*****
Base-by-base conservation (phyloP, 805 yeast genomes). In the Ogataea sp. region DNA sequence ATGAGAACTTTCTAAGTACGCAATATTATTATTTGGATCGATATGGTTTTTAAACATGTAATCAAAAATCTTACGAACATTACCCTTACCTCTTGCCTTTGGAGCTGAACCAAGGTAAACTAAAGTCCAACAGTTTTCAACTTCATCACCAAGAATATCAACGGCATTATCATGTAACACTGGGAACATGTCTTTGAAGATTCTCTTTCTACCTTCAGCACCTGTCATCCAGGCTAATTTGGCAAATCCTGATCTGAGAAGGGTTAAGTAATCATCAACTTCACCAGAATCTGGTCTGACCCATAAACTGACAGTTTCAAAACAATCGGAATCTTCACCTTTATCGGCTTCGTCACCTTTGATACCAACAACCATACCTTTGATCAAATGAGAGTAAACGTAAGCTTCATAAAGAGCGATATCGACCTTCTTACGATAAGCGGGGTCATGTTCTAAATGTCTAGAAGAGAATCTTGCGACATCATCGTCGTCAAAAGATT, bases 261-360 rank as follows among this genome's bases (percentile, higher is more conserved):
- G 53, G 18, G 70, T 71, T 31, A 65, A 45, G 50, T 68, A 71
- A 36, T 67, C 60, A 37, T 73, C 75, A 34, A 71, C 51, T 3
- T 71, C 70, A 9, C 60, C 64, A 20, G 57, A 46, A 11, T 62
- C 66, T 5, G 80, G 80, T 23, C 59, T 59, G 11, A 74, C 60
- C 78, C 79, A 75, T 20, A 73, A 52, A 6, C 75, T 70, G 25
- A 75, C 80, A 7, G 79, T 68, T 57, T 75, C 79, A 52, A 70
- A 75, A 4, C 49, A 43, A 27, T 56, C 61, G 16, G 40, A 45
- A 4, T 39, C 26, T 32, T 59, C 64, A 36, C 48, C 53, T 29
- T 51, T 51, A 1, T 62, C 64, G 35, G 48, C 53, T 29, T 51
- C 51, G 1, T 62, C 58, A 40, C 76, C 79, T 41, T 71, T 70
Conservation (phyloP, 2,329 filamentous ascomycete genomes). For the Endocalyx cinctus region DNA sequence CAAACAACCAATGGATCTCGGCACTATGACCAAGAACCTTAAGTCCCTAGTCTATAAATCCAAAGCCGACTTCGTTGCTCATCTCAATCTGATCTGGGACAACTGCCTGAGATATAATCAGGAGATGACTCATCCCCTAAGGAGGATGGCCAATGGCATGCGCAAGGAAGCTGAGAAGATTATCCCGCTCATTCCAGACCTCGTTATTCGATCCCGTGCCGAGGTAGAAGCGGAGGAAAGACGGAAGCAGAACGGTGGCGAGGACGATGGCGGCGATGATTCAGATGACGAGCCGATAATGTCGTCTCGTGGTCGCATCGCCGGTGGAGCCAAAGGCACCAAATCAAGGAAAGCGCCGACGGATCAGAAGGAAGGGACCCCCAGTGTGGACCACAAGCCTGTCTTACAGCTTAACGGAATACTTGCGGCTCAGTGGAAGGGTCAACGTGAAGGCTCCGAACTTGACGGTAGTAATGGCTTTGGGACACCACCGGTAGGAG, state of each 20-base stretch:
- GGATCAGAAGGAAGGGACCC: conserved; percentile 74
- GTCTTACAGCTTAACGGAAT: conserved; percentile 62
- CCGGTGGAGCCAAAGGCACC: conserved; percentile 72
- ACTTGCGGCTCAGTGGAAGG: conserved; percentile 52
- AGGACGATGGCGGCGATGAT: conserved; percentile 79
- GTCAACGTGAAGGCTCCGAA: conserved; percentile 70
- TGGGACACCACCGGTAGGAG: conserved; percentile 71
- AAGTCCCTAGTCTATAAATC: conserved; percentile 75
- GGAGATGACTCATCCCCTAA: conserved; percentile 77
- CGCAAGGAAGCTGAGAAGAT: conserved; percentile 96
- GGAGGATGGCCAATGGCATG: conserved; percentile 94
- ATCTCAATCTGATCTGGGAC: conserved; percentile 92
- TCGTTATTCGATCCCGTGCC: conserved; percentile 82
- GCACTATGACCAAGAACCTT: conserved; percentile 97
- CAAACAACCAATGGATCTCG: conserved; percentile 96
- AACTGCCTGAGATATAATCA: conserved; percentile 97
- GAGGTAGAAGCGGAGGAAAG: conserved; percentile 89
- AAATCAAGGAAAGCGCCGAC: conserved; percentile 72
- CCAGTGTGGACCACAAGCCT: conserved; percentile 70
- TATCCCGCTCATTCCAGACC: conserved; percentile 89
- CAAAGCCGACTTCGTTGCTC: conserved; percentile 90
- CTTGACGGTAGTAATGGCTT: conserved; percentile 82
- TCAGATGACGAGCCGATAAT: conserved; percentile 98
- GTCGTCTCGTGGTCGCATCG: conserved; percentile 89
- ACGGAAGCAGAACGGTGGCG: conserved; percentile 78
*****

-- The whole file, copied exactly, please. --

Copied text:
Base-by-base conservation (phyloP, 805 yeast genomes). In the Ogataea sp. region DNA sequence ATGAGAACTTTCTAAGTACGCAATATTATTATTTGGATCGATATGGTTTTTAAACATGTAATCAAAAATCTTACGAACATTACCCTTACCTCTTGCCTTTGGAGCTGAACCAAGGTAAACTAAAGTCCAACAGTTTTCAACTTCATCACCAAGAATATCAACGGCATTATCATGTAACACTGGGAACATGTCTTTGAAGATTCTCTTTCTACCTTCAGCACCTGTCATCCAGGCTAATTTGGCAAATCCTGATCTGAGAAGGGTTAAGTAATCATCAACTTCACCAGAATCTGGTCTGACCCATAAACTGACAGTTTCAAAACAATCGGAATCTTCACCTTTATCGGCTTCGTCACCTTTGATACCAACAACCATACCTTTGATCAAATGAGAGTAAACGTAAGCTTCATAAAGAGCGATATCGACCTTCTTACGATAAGCGGGGTCATGTTCTAAATGTCTAGAAGAGAATCTTGCGACATCATCGTCGTCAAAAGATT, bases 261-360 rank as follows among this genome's bases (percentile, higher is more conserved):
- G 53, G 18, G 70, T 71, T 31, A 65, A 45, G 50, T 68, A 71
- A 36, T 67, C 60, A 37, T 73, C 75, A 34, A 71, C 51, T 3
- T 71, C 70, A 9, C 60, C 64, A 20, G 57, A 46, A 11, T 62
- C 66, T 5, G 80, G 80, T 23, C 59, T 59, G 11, A 74, C 60
- C 78, C 79, A 75, T 20, A 73, A 52, A 6, C 75, T 70, G 25
- A 75, C 80, A 7, G 79, T 68, T 57, T 75, C 79, A 52, A 70
- A 75, A 4, C 49, A 43, A 27, T 56, C 61, G 16, G 40, A 45
- A 4, T 39, C 26, T 32, T 59, C 64, A 36, C 48, C 53, T 29
- T 51, T 51, A 1, T 62, C 64, G 35, G 48, C 53, T 29, T 51
- C 51, G 1, T 62, C 58, A 40, C 76, C 79, T 41, T 71, T 70
Conservation (phyloP, 2,329 filamentous ascomycete genomes). For the Endocalyx cinctus region DNA sequence CAAACAACCAATGGATCTCGGCACTATGACCAAGAACCTTAAGTCCCTAGTCTATAAATCCAAAGCCGACTTCGTTGCTCATCTCAATCTGATCTGGGACAACTGCCTGAGATATAATCAGGAGATGACTCATCCCCTAAGGAGGATGGCCAATGGCATGCGCAAGGAAGCTGAGAAGATTATCCCGCTCATTCCAGACCTCGTTATTCGATCCCGTGCCGAGGTAGAAGCGGAGGAAAGACGGAAGCAGAACGGTGGCGAGGACGATGGCGGCGATGATTCAGATGACGAGCCGATAATGTCGTCTCGTGGTCGCATCGCCGGTGGAGCCAAAGGCACCAAATCAAGGAAAGCGCCGACGGATCAGAAGGAAGGGACCCCCAGTGTGGACCACAAGCCTGTCTTACAGCTTAACGGAATACTTGCGGCTCAGTGGAAGGGTCAACGTGAAGGCTCCGAACTTGACGGTAGTAATGGCTTTGGGACACCACCGGTAGGAG, state of each 20-base stretch:
- GGATCAGAAGGAAGGGACCC: conserved; percentile 74
- GTCTTACAGCTTAACGGAAT: conserved; percentile 62
- CCGGTGGAGCCAAAGGCACC: conserved; percentile 72
- ACTTGCGGCTCAGTGGAAGG: conserved; percentile 52
- AGGACGATGGCGGCGATGAT: conserved; percentile 79
- GTCAACGTGAAGGCTCCGAA: conserved; percentile 70
- TGGGACACCACCGGTAGGAG: conserved; percentile 71
- AAGTCCCTAGTCTATAAATC: conserved; percentile 75
- GGAGATGACTCATCCCCTAA: conserved; percentile 77
- CGCAAGGAAGCTGAGAAGAT: conserved; percentile 96
- GGAGGATGGCCAATGGCATG: conserved; percentile 94
- ATCTCAATCTGATCTGGGAC: conserved; percentile 92
- TCGTTATTCGATCCCGTGCC: conserved; percentile 82
- GCACTATGACCAAGAACCTT: conserved; percentile 97
- CAAACAACCAATGGATCTCG: conserved; percentile 96
- AACTGCCTGAGATATAATCA: conserved; percentile 97
- GAGGTAGAAGCGGAGGAAAG: conserved; percentile 89
- AAATCAAGGAAAGCGCCGAC: conserved; percentile 72
- CCAGTGTGGACCACAAGCCT: conserved; percentile 70
- TATCCCGCTCATTCCAGACC: conserved; percentile 89
- CAAAGCCGACTTCGTTGCTC: conserved; percentile 90
- CTTGACGGTAGTAATGGCTT: conserved; percentile 82
- TCAGATGACGAGCCGATAAT: conserved; percentile 98
- GTCGTCTCGTGGTCGCATCG: conserved; percentile 89
- ACGGAAGCAGAACGGTGGCG: conserved; percentile 78